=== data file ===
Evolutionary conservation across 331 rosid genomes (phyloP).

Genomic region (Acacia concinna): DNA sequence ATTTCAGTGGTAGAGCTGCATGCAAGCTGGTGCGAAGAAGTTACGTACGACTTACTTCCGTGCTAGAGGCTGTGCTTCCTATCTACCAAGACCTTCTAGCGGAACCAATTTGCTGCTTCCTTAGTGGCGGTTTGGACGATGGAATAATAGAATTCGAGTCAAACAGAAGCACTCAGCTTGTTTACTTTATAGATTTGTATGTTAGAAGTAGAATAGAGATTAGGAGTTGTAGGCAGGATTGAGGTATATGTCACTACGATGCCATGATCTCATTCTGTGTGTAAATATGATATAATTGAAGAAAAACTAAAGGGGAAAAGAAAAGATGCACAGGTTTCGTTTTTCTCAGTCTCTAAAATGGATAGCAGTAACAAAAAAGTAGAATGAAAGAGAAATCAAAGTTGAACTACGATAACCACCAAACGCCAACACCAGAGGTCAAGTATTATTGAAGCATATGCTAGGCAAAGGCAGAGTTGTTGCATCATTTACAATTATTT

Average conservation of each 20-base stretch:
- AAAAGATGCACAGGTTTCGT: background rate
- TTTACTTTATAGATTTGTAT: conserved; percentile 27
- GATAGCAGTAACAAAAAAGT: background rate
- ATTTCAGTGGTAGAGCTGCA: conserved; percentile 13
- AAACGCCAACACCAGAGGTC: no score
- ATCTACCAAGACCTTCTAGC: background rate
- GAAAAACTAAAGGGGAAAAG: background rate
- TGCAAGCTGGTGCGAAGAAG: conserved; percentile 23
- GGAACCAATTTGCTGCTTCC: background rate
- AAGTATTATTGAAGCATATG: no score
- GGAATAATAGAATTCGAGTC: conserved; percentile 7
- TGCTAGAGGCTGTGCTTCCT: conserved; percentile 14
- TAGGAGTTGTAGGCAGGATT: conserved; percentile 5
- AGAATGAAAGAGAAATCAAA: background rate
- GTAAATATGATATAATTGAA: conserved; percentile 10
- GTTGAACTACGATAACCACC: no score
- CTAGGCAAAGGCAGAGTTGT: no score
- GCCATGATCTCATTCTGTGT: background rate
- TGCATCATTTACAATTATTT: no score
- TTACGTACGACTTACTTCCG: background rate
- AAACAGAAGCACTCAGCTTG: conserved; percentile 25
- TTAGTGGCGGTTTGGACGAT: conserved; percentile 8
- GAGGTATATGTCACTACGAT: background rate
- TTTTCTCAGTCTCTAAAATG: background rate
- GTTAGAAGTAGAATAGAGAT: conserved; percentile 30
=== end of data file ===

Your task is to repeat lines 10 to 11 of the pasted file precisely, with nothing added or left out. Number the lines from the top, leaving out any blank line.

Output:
- GAAAAACTAAAGGGGAAAAG: background rate
- TGCAAGCTGGTGCGAAGAAG: conserved; percentile 23